"The question to which I allude is, whether African slavery, as it now exists in Kentucky, shall be left to a perpetual or indefinite continuance, or some provision shall be made in the new Constitution for its gradual and ultimate extinction?

"A few general observations will suffice my present purpose without entering on the whole subject of slavery under all its bearings and in every aspect of it. I am aware that there are respectable persons who believe that slavery is a blessing, that the institution ought to exist in every well-organized society, and that it is even favorable to the preservation of liberty. Happily, the number who entertain these extravagant opinions is not very great, and the time will be uselessly occupied in an elaborate refutation of them. I would, however, remark that, if slavery be fraught with these alleged benefits, the principle on which it is maintained would require that one portion of the white race should be reduced to bondage to serve another portion of the same race when the black subjects of slavery could not be obtained, and that in Africa, where they may entertain as great preference for their color as we do for ours, they would be justified in reducing the white race to slavery in order to secure the blessings which that state is said to diffuse.

"An argument in support of reducing the African race to slavery is sometimes derived from their alleged intellectual inferiority to the white races, but, if this argument be founded in fact (as it may be, but which I shall not now examine), it would prove entirely too much. It would prove that any white nation which had greater advances in civilization, knowledge, and wisdom than another white nation would have a right to reduce the latter to a state of bondage. Nay, further, if the principle of subjugation, founded upon intellectual superiority, be true, and be applicable to races and to nations, what is to prevent it being applied to individuals?

And then the wisest man in the world would have a right to make slaves of all the rest of mankind!

"If, indeed, we possess this intellectual superiority, profoundly grateful and thankful to Him who has bestowed it, we ought to fulfill all the obligations and duties which it imposes, and these would require us not to subjugate or deal unjustly by our fellow-men who are less blessed than we are, but to instruct, to improve, and to enlighten them.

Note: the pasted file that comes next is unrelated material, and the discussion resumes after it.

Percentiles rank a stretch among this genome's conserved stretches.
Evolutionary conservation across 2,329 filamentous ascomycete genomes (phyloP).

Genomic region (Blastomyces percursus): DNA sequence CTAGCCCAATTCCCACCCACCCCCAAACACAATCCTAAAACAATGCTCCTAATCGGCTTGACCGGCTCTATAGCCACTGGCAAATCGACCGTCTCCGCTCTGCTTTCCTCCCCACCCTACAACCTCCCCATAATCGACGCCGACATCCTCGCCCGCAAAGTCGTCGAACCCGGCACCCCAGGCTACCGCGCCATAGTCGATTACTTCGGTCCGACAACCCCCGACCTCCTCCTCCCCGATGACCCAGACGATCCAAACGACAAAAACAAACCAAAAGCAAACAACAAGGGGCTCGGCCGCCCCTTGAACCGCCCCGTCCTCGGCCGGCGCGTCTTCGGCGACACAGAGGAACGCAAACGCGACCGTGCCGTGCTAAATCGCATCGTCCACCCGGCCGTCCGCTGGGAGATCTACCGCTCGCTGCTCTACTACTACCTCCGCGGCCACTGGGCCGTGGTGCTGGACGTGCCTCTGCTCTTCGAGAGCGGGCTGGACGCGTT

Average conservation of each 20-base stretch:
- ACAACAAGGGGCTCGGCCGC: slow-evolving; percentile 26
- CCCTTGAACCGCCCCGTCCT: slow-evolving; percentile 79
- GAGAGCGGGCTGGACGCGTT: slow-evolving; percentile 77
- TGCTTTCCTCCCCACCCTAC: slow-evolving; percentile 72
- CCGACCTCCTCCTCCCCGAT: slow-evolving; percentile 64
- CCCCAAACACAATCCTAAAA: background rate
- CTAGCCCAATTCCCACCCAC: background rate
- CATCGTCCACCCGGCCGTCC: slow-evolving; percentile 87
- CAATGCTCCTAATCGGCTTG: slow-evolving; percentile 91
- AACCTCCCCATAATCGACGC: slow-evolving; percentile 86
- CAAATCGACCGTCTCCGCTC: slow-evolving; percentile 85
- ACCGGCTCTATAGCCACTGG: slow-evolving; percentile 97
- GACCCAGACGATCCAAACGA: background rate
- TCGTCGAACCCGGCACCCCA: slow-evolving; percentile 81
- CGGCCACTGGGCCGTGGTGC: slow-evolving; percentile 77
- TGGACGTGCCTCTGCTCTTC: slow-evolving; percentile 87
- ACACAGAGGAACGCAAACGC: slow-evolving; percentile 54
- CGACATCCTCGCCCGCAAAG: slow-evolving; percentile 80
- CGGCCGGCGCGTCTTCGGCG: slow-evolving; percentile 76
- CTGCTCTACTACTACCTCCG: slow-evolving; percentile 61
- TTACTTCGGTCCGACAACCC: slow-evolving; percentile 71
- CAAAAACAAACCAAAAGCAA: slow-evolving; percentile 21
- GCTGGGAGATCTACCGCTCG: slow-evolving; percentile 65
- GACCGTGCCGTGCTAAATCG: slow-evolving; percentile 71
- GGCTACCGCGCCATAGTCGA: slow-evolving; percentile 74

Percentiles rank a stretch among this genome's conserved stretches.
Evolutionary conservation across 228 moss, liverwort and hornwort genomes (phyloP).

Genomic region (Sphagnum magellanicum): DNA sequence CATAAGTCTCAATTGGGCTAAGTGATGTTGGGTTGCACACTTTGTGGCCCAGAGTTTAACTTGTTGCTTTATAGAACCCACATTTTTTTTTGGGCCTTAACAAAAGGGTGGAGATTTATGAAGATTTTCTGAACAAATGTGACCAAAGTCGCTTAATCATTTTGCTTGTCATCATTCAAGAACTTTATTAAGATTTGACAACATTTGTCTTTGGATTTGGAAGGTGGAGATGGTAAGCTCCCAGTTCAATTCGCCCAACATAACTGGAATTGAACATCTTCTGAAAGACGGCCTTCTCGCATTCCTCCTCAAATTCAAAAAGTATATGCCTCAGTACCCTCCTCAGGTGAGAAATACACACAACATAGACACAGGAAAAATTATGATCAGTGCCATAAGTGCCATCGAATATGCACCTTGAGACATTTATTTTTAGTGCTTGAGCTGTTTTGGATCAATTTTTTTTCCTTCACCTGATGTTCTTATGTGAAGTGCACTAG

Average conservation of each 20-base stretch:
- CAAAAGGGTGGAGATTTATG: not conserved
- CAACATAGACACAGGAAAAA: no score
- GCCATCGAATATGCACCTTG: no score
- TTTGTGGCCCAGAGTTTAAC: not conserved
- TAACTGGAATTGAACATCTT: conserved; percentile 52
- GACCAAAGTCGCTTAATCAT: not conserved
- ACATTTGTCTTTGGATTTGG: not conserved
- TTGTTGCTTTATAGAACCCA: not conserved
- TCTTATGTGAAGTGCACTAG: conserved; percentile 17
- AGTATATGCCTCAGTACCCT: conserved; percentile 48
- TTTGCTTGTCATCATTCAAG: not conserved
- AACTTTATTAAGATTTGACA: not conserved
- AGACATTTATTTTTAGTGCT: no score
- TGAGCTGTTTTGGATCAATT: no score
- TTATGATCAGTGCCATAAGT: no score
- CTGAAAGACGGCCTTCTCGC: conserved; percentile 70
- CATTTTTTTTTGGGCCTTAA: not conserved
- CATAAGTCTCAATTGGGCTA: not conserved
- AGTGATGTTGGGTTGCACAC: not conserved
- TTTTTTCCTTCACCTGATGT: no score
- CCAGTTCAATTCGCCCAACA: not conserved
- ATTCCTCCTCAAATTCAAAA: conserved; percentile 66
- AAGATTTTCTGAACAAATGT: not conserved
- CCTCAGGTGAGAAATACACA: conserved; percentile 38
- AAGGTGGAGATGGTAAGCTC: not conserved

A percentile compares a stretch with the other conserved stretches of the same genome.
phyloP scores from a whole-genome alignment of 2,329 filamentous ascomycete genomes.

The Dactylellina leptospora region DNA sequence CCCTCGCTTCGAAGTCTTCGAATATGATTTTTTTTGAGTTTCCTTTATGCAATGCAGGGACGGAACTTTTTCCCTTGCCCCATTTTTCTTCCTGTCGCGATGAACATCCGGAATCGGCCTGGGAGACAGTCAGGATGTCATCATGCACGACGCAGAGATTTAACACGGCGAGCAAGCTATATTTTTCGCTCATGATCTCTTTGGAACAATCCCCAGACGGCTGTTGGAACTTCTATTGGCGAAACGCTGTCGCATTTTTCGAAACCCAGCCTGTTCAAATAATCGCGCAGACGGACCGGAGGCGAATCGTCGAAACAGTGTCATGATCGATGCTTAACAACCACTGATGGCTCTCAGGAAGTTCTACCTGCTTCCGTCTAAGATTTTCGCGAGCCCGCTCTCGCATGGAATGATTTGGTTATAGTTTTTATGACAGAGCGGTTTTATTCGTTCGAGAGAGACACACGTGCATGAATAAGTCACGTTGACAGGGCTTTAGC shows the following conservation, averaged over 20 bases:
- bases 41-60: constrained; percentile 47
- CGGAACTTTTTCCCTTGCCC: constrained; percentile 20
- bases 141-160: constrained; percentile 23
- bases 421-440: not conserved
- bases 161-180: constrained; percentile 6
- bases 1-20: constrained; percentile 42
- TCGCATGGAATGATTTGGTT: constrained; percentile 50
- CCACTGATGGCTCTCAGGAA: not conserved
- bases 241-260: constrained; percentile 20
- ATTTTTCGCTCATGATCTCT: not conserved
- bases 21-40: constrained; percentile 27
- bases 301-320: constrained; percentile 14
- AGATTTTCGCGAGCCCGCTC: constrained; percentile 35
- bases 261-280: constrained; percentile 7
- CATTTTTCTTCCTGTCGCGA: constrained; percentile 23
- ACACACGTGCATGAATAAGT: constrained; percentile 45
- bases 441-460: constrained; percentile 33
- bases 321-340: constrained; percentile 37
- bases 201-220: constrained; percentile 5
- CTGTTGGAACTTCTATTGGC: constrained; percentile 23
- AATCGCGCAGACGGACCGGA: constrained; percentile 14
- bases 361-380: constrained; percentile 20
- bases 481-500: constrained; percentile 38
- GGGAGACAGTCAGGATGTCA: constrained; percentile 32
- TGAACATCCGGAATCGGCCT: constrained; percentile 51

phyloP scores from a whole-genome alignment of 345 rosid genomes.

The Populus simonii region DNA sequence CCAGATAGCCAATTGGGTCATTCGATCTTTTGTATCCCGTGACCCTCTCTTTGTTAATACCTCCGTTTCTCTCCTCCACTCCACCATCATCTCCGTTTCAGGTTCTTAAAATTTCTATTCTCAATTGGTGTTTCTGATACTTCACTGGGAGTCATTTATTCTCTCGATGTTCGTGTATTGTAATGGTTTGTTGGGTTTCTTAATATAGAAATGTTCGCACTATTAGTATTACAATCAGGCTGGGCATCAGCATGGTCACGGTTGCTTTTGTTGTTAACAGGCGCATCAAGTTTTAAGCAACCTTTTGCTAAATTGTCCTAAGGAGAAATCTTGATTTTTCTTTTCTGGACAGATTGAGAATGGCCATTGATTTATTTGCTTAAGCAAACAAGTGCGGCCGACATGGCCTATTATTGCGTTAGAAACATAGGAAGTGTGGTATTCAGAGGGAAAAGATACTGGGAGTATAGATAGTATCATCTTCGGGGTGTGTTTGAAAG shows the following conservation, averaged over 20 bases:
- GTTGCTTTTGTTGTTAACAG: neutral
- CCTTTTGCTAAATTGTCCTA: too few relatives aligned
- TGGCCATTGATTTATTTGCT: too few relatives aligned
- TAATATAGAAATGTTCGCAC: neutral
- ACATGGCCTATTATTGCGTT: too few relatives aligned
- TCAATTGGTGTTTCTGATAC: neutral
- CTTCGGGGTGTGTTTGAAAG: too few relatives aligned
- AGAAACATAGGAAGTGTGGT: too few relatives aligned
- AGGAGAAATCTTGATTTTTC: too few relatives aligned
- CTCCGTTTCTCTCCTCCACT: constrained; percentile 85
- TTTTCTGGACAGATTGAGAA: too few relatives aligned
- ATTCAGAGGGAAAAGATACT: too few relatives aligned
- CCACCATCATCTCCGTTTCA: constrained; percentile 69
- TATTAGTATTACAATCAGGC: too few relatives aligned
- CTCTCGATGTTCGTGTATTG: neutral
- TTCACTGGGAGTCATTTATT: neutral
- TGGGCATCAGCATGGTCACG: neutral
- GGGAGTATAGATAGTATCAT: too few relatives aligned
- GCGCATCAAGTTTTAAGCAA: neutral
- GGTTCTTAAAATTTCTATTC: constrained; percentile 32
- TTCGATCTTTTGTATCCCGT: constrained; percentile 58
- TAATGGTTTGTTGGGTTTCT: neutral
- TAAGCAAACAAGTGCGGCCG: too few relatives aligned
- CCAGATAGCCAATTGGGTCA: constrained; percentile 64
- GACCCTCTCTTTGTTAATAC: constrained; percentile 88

"A vast majority of the people of the United States, in every section of them, I believe, regret the introduction of slavery into the Colonies under the authority of our British ancestors, lament that a single slave treads our soil, deplore the necessity of the continuance of slavery in any of the States, regard the institution as a great evil to both races, and would rejoice in the adoption of any safe, just, and practicable plan for the removal of all slaves from among us. Hitherto, no such satisfactory plan has been presented. When, on the occasion of the formation of our present Constitution of Kentucky, in 1799, the question of the gradual emancipation of slavery in that State was agitated, its friends had to encounter a great obstacle in the fact that there then existed no established colony to which they could be transported. Now, by the successful establishment of flourishing colonies on the western coast of Africa, that difficulty has been obviated. And I confess that, without indulging in any undue feelings of superstition, it does seem to me that it may have been among the dispensations of Providence to permit the wrongs under which Africa has suffered to be inflicted, that her children might be returned to their original home, civilized, imbued with the benign spirit of Christianity, and prepared ultimately to redeem that great continent from barbarism and idolatry.

"Without undertaking to judge for any other State, it was my opinion, in 1799, that Kentucky was in a condition to admit of the gradual emancipation of her